One such example is Titan Atrazine 600 SC herbicide (91025_130773) noted in Gazette No. 22, 2 November 2021.

It was noted that changes were made to precaution and mixing “DO NOT” statements / restrictions. The previous restriction referring to use around streams stated:

DO NOT mix, load or apply within 20m of any well, sink hole or intermittent stream or river.

DO NOT apply this product within 60m of natural or impounded lakes or dams.

 The new changes approved read:

DO NOT mix, load or apply this product within 20m of any well, sink hole, intermittent or perennial stream.

Plus, A new “Mandatory Downwind Buffer Zones” table to “Natural Aquatic Areas” and, there are no direct references to dams on the label.

Infopest has always advocated that everyone should read the label first. Changes of this nature demonstrate why this is important. Resellers may tell purchasers of atrazine that products of the same active and concentration are the same in their uses, however this may not be the case. The Titan product has recently been approved. Other 600 SC Atrazine products with older APVMA approval numbers still have reference to dams and the wording for perennial streams is intermittent in use amongst them and do not have the buffer zone table. These changes are subtle but important to the protection of water bodies and natural aquatic areas as listed and they will become more prevalent as the APVMA reviews more labels for this purpose.

Infopest encourages readers to be alert to changes in labels. If offered a substitute product to one you are currently using and familiar with, take the time to thoroughly read the label and note any of these subtle differences.

Mango shoot looper found in North Queensland

Flying pests are notoriously difficult to contain, this is why an incursion of an exotic plant pest that is a strong flier is of great concern to industries affected. Mango shoot looper (MSL) (Perixera cf. illepidaria) is one such pest, feeding on the shoots, flowers and immature fruit of mangoes and lychees although rambutan, longan, cashew and pistachio should also be considered potential hosts. A pest with origins in Asia, MSL has recently been detected in Mareeba, Mutchilba and Biboohra.

It is interesting to speculate on the pathway of entry for this pest. Comparisons to another strong flying pest, Fall Armyworm (FAW), show that FAW found its path around the globe rather quickly and most likely island hopped into Australia via the Torres Straits. Unlike FAW, mango shoot looper’s distribution seemed contained to parts of Asia including Hong Kong, Philippines, Malaysia, Singapore, Thailand, Taiwan, Indonesia, India, the North-eastern Himalayan region and Guam. Asia is near, but as the pest flies, perhaps not that near. Given that MSL is more limited in its host plants, the containment to areas of tropical fruit production seems logical. Biosecurity Queensland at DAF is currently undertaking surveillance activities to determine the extent of its distribution and to inform response strategies and advice for industry. Anecdotal reports from growers indicate the pest is not a recent arrival and that it may have been present for some years.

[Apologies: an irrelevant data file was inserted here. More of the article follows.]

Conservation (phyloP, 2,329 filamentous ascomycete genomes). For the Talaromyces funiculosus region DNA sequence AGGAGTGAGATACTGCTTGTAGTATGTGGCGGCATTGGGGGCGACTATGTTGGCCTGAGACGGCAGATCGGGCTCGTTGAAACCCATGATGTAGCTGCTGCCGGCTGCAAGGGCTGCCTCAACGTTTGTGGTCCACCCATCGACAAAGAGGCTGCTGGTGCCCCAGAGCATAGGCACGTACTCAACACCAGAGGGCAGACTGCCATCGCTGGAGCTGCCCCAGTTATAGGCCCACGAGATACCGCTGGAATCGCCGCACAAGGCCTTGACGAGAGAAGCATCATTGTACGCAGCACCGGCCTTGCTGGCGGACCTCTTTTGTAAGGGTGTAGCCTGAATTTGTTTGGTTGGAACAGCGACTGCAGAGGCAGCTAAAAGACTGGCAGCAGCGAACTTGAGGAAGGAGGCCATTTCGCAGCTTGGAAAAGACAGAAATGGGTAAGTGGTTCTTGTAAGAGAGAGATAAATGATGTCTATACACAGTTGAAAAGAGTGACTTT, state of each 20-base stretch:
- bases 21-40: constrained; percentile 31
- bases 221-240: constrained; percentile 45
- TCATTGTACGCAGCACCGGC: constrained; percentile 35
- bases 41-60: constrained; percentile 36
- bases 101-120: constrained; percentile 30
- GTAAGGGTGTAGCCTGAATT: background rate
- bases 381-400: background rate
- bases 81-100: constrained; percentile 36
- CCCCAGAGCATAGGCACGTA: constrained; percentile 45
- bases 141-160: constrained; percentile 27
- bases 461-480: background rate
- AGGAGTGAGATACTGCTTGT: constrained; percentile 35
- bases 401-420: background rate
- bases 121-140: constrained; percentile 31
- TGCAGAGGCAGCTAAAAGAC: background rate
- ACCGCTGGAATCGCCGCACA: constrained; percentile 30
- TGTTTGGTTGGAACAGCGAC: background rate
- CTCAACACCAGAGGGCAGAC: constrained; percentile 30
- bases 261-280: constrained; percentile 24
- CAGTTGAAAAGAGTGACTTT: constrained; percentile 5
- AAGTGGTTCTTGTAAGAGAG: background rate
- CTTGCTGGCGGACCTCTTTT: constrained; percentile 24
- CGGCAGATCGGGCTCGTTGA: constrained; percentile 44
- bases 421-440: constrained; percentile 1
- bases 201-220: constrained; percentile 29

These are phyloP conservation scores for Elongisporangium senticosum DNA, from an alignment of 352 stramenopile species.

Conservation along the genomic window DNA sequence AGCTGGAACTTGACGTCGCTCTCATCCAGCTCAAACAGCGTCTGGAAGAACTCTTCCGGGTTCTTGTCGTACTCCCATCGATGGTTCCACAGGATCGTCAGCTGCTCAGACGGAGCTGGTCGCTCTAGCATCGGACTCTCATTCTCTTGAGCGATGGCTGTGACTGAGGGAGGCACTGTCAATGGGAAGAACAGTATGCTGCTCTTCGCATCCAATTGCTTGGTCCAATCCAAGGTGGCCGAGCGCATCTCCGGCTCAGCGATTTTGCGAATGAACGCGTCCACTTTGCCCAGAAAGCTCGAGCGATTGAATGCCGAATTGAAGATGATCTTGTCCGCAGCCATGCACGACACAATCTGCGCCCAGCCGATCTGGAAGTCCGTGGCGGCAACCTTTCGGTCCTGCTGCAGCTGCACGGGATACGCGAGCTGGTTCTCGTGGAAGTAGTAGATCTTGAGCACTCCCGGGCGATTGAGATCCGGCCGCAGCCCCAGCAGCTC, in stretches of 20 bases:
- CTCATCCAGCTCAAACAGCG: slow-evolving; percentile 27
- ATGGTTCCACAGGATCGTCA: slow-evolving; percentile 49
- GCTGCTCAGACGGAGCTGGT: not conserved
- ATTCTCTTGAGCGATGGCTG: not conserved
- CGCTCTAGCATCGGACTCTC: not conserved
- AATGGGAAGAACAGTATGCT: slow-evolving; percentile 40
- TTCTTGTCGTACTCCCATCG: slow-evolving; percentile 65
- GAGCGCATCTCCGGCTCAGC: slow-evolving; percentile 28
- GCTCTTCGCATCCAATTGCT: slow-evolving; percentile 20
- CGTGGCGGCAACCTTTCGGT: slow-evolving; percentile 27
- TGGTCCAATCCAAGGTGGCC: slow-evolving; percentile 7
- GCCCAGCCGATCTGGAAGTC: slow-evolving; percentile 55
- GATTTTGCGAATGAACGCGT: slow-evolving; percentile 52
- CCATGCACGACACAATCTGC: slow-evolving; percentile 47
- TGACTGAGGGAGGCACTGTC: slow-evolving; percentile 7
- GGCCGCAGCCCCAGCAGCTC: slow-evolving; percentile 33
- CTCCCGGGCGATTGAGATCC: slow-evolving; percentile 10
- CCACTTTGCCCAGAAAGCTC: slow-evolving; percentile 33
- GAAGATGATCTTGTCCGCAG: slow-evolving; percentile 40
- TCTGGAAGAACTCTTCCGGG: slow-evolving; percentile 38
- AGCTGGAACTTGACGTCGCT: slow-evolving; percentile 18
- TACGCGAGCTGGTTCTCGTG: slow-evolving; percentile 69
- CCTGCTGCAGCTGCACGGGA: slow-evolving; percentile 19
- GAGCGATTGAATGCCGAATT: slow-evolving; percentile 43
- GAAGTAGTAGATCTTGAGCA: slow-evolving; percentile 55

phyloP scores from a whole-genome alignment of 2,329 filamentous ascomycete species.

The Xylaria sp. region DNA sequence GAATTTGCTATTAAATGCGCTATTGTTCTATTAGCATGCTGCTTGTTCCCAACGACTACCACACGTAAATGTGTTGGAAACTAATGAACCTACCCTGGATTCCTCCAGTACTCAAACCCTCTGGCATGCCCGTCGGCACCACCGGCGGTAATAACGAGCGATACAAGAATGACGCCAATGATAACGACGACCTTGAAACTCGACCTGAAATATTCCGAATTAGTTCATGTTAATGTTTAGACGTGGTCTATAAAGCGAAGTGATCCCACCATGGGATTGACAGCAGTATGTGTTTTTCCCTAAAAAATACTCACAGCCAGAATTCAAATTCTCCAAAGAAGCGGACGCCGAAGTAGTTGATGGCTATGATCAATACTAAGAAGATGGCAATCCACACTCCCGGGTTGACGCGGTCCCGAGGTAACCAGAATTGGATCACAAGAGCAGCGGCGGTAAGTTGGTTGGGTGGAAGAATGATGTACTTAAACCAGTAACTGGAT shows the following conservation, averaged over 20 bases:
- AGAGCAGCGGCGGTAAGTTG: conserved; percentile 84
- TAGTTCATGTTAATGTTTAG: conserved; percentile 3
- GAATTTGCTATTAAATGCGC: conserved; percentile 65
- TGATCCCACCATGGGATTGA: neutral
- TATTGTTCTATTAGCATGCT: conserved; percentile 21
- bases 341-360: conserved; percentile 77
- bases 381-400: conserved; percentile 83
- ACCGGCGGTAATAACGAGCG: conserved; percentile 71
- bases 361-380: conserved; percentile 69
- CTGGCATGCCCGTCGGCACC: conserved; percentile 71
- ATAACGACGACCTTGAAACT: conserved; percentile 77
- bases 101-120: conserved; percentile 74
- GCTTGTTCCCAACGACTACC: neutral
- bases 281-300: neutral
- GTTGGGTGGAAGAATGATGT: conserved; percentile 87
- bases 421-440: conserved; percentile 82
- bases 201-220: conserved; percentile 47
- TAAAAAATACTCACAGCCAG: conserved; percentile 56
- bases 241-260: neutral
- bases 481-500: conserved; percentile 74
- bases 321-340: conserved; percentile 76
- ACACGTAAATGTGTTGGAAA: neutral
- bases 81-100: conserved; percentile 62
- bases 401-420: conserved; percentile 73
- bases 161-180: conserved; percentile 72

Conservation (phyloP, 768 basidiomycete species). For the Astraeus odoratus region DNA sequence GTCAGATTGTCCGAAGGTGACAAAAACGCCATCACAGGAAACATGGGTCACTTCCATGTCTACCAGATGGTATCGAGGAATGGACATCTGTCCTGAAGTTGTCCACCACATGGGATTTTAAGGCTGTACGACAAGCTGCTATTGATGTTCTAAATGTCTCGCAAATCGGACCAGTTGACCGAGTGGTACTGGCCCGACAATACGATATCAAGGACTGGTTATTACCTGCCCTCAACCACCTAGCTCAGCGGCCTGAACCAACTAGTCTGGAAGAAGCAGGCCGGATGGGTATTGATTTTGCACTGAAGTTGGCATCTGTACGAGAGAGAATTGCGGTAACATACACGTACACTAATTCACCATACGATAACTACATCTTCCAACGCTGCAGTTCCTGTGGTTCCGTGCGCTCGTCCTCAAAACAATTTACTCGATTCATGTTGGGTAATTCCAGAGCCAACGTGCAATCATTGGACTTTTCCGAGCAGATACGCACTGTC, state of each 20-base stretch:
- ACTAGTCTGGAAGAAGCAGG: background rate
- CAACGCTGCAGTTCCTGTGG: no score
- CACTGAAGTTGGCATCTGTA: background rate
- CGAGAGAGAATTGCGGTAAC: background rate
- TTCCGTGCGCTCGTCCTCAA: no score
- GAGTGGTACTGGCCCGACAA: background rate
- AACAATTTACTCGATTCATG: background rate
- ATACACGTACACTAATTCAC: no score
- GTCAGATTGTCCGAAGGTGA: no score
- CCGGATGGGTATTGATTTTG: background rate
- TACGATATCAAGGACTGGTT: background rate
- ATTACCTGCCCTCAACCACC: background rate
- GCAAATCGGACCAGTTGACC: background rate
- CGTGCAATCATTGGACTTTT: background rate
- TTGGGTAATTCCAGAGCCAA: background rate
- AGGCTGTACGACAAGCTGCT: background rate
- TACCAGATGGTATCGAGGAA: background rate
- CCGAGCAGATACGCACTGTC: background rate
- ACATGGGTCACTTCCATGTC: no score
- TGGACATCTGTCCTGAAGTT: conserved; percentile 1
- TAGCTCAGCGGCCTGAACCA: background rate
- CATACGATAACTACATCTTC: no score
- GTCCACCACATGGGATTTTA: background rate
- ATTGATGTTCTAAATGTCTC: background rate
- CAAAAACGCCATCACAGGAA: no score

Adult mango shoot loopers can fly and spread naturally in localised areas from tree to tree. Their spread may be enhanced by strong winds. Mango shoot loopers may also be spread by human-assisted movement of infested plant material. Mangoes are an important crop in Queensland with our state producing 67% of the nation’s crop. Severe infestations may cause 80-100% leaf and flower damage and the larval stage of the moth has already been observed on mangoes stripping back flowers and damaging young fruit. Despite the damage to forming fruit at the flowering stage, MSL does not affect the quality of mature fruit in mango or lychee and DAF advises that there are no fruit supply issues anticipated for either the domestic or international markets. As the pest is a strong flier and there is high host availability in the affected area individual property quarantines are not likely to be part of DAF’s response strategy. The Consultative Committee on Emergency Plant Pests (the Committee) has determined it is not technically feasible to eradicate the exotic pest. It is unlikely there will be any domestic or international market access implications associated with this pest incursion.

The need for vigilance and reporting unusual sightings of pests is always important. In the case of flying pests, containment may not be possible but early detection and reporting of them gives the industry an advantage of being able to prepare their management response before the pest spreads too widely.